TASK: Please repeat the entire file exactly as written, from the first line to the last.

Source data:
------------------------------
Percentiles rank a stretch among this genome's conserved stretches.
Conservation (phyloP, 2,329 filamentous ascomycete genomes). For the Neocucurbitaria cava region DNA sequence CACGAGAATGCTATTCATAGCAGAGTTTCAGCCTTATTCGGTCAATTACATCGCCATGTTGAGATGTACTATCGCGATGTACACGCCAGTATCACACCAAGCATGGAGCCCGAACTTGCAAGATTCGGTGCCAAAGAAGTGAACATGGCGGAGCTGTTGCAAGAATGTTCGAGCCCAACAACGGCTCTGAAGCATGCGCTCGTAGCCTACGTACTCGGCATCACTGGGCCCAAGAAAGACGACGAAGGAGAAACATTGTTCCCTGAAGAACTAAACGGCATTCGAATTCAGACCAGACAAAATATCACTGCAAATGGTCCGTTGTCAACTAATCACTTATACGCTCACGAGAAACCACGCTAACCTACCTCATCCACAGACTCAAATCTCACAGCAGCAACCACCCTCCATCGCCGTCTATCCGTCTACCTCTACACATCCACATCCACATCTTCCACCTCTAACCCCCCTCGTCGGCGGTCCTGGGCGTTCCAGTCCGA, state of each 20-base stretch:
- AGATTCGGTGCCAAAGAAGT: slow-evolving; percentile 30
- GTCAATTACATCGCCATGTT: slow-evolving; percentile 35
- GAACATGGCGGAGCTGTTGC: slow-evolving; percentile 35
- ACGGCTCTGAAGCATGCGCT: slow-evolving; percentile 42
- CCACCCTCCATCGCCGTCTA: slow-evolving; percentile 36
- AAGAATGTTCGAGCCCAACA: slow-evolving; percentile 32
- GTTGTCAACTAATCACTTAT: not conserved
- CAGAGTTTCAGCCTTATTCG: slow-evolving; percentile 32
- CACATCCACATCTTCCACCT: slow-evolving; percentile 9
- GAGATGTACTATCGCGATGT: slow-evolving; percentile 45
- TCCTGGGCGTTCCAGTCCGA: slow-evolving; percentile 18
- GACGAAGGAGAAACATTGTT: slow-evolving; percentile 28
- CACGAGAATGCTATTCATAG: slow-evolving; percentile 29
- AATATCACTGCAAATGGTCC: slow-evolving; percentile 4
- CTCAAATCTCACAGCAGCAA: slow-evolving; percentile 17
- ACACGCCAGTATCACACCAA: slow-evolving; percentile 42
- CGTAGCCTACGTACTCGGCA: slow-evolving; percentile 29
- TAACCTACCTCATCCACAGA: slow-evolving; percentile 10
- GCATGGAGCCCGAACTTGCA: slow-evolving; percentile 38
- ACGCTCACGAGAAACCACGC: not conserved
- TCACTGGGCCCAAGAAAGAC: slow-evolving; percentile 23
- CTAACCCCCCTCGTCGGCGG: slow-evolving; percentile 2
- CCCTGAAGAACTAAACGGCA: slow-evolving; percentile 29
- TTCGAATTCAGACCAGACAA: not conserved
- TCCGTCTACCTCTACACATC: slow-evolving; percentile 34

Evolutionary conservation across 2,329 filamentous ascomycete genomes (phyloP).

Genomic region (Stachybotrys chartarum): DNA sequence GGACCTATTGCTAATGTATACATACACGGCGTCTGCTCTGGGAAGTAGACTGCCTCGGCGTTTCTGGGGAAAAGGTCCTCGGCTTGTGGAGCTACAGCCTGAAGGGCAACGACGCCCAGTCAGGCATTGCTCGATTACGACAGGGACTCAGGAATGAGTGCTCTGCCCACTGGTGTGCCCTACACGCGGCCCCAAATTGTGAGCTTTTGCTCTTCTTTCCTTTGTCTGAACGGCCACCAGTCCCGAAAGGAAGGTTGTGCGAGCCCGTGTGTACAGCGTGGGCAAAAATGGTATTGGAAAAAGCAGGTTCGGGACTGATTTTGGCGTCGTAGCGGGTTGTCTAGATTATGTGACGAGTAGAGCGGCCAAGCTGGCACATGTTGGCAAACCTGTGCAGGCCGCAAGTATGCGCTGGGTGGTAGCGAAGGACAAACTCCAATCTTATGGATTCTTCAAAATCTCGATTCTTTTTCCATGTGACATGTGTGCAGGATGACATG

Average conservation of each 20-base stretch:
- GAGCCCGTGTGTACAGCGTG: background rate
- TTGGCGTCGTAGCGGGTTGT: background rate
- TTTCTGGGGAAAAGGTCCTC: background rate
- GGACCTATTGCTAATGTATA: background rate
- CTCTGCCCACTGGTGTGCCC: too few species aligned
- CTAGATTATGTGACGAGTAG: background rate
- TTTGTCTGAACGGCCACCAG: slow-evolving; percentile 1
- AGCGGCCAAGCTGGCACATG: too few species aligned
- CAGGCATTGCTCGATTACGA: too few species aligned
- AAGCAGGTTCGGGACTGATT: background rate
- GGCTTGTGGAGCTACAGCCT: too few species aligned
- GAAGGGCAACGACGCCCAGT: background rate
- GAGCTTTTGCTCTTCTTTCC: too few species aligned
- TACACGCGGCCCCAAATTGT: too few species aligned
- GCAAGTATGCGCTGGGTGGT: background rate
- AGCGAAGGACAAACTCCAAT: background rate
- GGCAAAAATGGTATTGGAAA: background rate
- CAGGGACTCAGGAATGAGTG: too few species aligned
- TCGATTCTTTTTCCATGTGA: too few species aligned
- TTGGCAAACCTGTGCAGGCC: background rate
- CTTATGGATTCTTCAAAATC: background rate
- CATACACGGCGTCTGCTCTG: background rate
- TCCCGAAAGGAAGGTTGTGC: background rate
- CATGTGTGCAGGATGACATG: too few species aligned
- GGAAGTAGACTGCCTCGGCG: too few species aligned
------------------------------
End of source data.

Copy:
Percentiles rank a stretch among this genome's conserved stretches.
Conservation (phyloP, 2,329 filamentous ascomycete genomes). For the Neocucurbitaria cava region DNA sequence CACGAGAATGCTATTCATAGCAGAGTTTCAGCCTTATTCGGTCAATTACATCGCCATGTTGAGATGTACTATCGCGATGTACACGCCAGTATCACACCAAGCATGGAGCCCGAACTTGCAAGATTCGGTGCCAAAGAAGTGAACATGGCGGAGCTGTTGCAAGAATGTTCGAGCCCAACAACGGCTCTGAAGCATGCGCTCGTAGCCTACGTACTCGGCATCACTGGGCCCAAGAAAGACGACGAAGGAGAAACATTGTTCCCTGAAGAACTAAACGGCATTCGAATTCAGACCAGACAAAATATCACTGCAAATGGTCCGTTGTCAACTAATCACTTATACGCTCACGAGAAACCACGCTAACCTACCTCATCCACAGACTCAAATCTCACAGCAGCAACCACCCTCCATCGCCGTCTATCCGTCTACCTCTACACATCCACATCCACATCTTCCACCTCTAACCCCCCTCGTCGGCGGTCCTGGGCGTTCCAGTCCGA, state of each 20-base stretch:
- AGATTCGGTGCCAAAGAAGT: slow-evolving; percentile 30
- GTCAATTACATCGCCATGTT: slow-evolving; percentile 35
- GAACATGGCGGAGCTGTTGC: slow-evolving; percentile 35
- ACGGCTCTGAAGCATGCGCT: slow-evolving; percentile 42
- CCACCCTCCATCGCCGTCTA: slow-evolving; percentile 36
- AAGAATGTTCGAGCCCAACA: slow-evolving; percentile 32
- GTTGTCAACTAATCACTTAT: not conserved
- CAGAGTTTCAGCCTTATTCG: slow-evolving; percentile 32
- CACATCCACATCTTCCACCT: slow-evolving; percentile 9
- GAGATGTACTATCGCGATGT: slow-evolving; percentile 45
- TCCTGGGCGTTCCAGTCCGA: slow-evolving; percentile 18
- GACGAAGGAGAAACATTGTT: slow-evolving; percentile 28
- CACGAGAATGCTATTCATAG: slow-evolving; percentile 29
- AATATCACTGCAAATGGTCC: slow-evolving; percentile 4
- CTCAAATCTCACAGCAGCAA: slow-evolving; percentile 17
- ACACGCCAGTATCACACCAA: slow-evolving; percentile 42
- CGTAGCCTACGTACTCGGCA: slow-evolving; percentile 29
- TAACCTACCTCATCCACAGA: slow-evolving; percentile 10
- GCATGGAGCCCGAACTTGCA: slow-evolving; percentile 38
- ACGCTCACGAGAAACCACGC: not conserved
- TCACTGGGCCCAAGAAAGAC: slow-evolving; percentile 23
- CTAACCCCCCTCGTCGGCGG: slow-evolving; percentile 2
- CCCTGAAGAACTAAACGGCA: slow-evolving; percentile 29
- TTCGAATTCAGACCAGACAA: not conserved
- TCCGTCTACCTCTACACATC: slow-evolving; percentile 34

Evolutionary conservation across 2,329 filamentous ascomycete genomes (phyloP).

Genomic region (Stachybotrys chartarum): DNA sequence GGACCTATTGCTAATGTATACATACACGGCGTCTGCTCTGGGAAGTAGACTGCCTCGGCGTTTCTGGGGAAAAGGTCCTCGGCTTGTGGAGCTACAGCCTGAAGGGCAACGACGCCCAGTCAGGCATTGCTCGATTACGACAGGGACTCAGGAATGAGTGCTCTGCCCACTGGTGTGCCCTACACGCGGCCCCAAATTGTGAGCTTTTGCTCTTCTTTCCTTTGTCTGAACGGCCACCAGTCCCGAAAGGAAGGTTGTGCGAGCCCGTGTGTACAGCGTGGGCAAAAATGGTATTGGAAAAAGCAGGTTCGGGACTGATTTTGGCGTCGTAGCGGGTTGTCTAGATTATGTGACGAGTAGAGCGGCCAAGCTGGCACATGTTGGCAAACCTGTGCAGGCCGCAAGTATGCGCTGGGTGGTAGCGAAGGACAAACTCCAATCTTATGGATTCTTCAAAATCTCGATTCTTTTTCCATGTGACATGTGTGCAGGATGACATG

Average conservation of each 20-base stretch:
- GAGCCCGTGTGTACAGCGTG: background rate
- TTGGCGTCGTAGCGGGTTGT: background rate
- TTTCTGGGGAAAAGGTCCTC: background rate
- GGACCTATTGCTAATGTATA: background rate
- CTCTGCCCACTGGTGTGCCC: too few species aligned
- CTAGATTATGTGACGAGTAG: background rate
- TTTGTCTGAACGGCCACCAG: slow-evolving; percentile 1
- AGCGGCCAAGCTGGCACATG: too few species aligned
- CAGGCATTGCTCGATTACGA: too few species aligned
- AAGCAGGTTCGGGACTGATT: background rate
- GGCTTGTGGAGCTACAGCCT: too few species aligned
- GAAGGGCAACGACGCCCAGT: background rate
- GAGCTTTTGCTCTTCTTTCC: too few species aligned
- TACACGCGGCCCCAAATTGT: too few species aligned
- GCAAGTATGCGCTGGGTGGT: background rate
- AGCGAAGGACAAACTCCAAT: background rate
- GGCAAAAATGGTATTGGAAA: background rate
- CAGGGACTCAGGAATGAGTG: too few species aligned
- TCGATTCTTTTTCCATGTGA: too few species aligned
- TTGGCAAACCTGTGCAGGCC: background rate
- CTTATGGATTCTTCAAAATC: background rate
- CATACACGGCGTCTGCTCTG: background rate
- TCCCGAAAGGAAGGTTGTGC: background rate
- CATGTGTGCAGGATGACATG: too few species aligned
- GGAAGTAGACTGCCTCGGCG: too few species aligned